There is an important level of thoughtfulness and mutual respect between Fairfax EggBank and its mental health professional partners. Miller has been counseling donors for 20 years and is compassionate and effective when working with egg donors.
“I run an objective psychological test with each donor. The donor and I review their answers to the test. Then I review what the analysis of the test is, because I believe they have a right to know.
“We discuss the retrieval process, the physical implications to their body, and overall expectations.
“Donors must be comfortable with needles and self-administering injections. They must be comfortable with vaginal scans/procedures. Donors may experience some bloating and must abstain from sex for a period of time while on the medication.
“Donors also have to be mature, responsible adults who can be flexible with scheduling and reliable, arriving at appointments when they are expected.
“Donors must be altruistic, sensitive to those who want to have children, and have a strong sense of family values and relationships. I ask them directly why they want to do this.” Miller also evaluates the donors’ motivations. She points out that compensation is often among the reasons motivating donors to donate, but one thing that unifies donors is that they are always motivated by altruism. For example, explains Miller, “They often know someone who is gay or who has struggled with infertility.”
Miller takes her responsibility as a mental health professional beyond her commitment to screening the donors.
“As a mental health professional, I take any encounter very seriously. I feel a sense of responsibility to these young women. Anyone who needs to prioritize addressing a major concern with her mental health is not a good candidate for the donor program, and I recommend that she get outside counseling.”
Miller cites the example of a potential donor who presents with signs of serious depression. The individual would be told that this is not a good time for her to be an egg donor and Fairfax EggBank would remove her from the remaining screening process. She will not be admitted to the egg donor program because Miller and Fairfax EggBank want her to prioritize her mental health concerns.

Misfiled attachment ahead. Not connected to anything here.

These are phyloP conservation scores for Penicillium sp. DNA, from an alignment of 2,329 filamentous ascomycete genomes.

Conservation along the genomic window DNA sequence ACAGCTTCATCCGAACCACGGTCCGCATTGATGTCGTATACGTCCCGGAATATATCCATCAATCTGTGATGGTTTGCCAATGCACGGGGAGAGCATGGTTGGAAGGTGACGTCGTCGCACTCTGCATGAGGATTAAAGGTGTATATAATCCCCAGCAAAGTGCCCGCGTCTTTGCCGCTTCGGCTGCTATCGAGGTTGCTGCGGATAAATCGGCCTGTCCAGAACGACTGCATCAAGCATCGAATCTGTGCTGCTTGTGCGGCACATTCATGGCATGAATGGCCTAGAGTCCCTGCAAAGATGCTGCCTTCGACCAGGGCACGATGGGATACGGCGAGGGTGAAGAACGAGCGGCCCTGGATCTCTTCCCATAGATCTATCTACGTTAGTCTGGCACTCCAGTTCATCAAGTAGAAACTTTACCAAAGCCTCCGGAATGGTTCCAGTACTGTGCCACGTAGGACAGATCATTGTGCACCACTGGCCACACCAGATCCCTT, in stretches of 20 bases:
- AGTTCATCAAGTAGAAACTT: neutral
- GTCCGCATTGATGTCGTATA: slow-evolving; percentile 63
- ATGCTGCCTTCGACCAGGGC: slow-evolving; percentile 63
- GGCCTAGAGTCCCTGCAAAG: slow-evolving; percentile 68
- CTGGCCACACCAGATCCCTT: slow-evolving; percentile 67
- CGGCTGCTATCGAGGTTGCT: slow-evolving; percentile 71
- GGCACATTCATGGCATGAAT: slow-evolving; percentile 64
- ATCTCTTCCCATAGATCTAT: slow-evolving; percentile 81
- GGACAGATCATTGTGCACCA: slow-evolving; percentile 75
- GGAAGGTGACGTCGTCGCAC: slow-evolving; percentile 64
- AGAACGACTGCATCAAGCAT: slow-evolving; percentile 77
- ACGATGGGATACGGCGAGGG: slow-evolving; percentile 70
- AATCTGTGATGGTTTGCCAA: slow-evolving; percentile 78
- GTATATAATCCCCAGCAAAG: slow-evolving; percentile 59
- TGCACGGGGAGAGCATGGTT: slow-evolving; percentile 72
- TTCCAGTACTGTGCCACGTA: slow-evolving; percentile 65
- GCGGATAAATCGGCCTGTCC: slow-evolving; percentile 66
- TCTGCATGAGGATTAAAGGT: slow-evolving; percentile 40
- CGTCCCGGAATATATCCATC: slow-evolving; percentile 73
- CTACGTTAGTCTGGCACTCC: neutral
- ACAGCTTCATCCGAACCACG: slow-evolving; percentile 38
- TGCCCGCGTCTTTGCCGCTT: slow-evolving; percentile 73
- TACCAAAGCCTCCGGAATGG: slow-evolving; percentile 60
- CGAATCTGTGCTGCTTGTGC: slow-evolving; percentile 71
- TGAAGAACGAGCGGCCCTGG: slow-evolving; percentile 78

“My priority is to the person, and my advice is you have to take care of yourself. Beyond my role evaluating candidates for the program, I have followed up with them on my own to ask them if they have sought treatment.”
After meeting with a prospective donor, our partner MHPs carefully analyze the donor’s responses, demeanor, and overall presentation to determine whether the donor is fit to proceed in the program. This includes evaluating the donor’s stated reasons for participation, whether the donor appears to be motivated by altruism, whether the donor is in financial need or otherwise suffering any life instability that could be affecting her desire to participate, and whether the donor understands the current and future implications of being an egg donor. If there are any concerns about the donor’s motivations for participation, understanding of the implications, or overall maturity or readiness to donate, the MHP will not clear the individual for participation in the program.
If the MHP does clear the individual for participation in the program, this clearance is just one of many items reviewed by Fairfax EggBank program staff. We perform a comprehensive evaluation of the donor’s full application package. We review the donor’s application in depth, conduct and review our own interview of the candidate, discuss any donor concerns with the applicant, and review the physician’s evaluation and medical history form. We review each of these items individually and then compare the information and responses in each of the documents to ensure they are consistent and demonstrate the candidate’s fitness and preparedness to proceed.
In addition to undergoing an extensive mental health evaluation and counseling, our prospective donors are carefully examined and counseled by our partner physicians regarding the side effects of egg retrieval cycles and the potential risks of the procedures.
This is covered in Part 2 of our Egg Donor Process Education Series.
At Fairfax EggBank, we understand the importance of learning from the assisted reproduction and fertility community and its stakeholders. As we mentioned above, we invite you to share your feedback on this blog series at [email protected].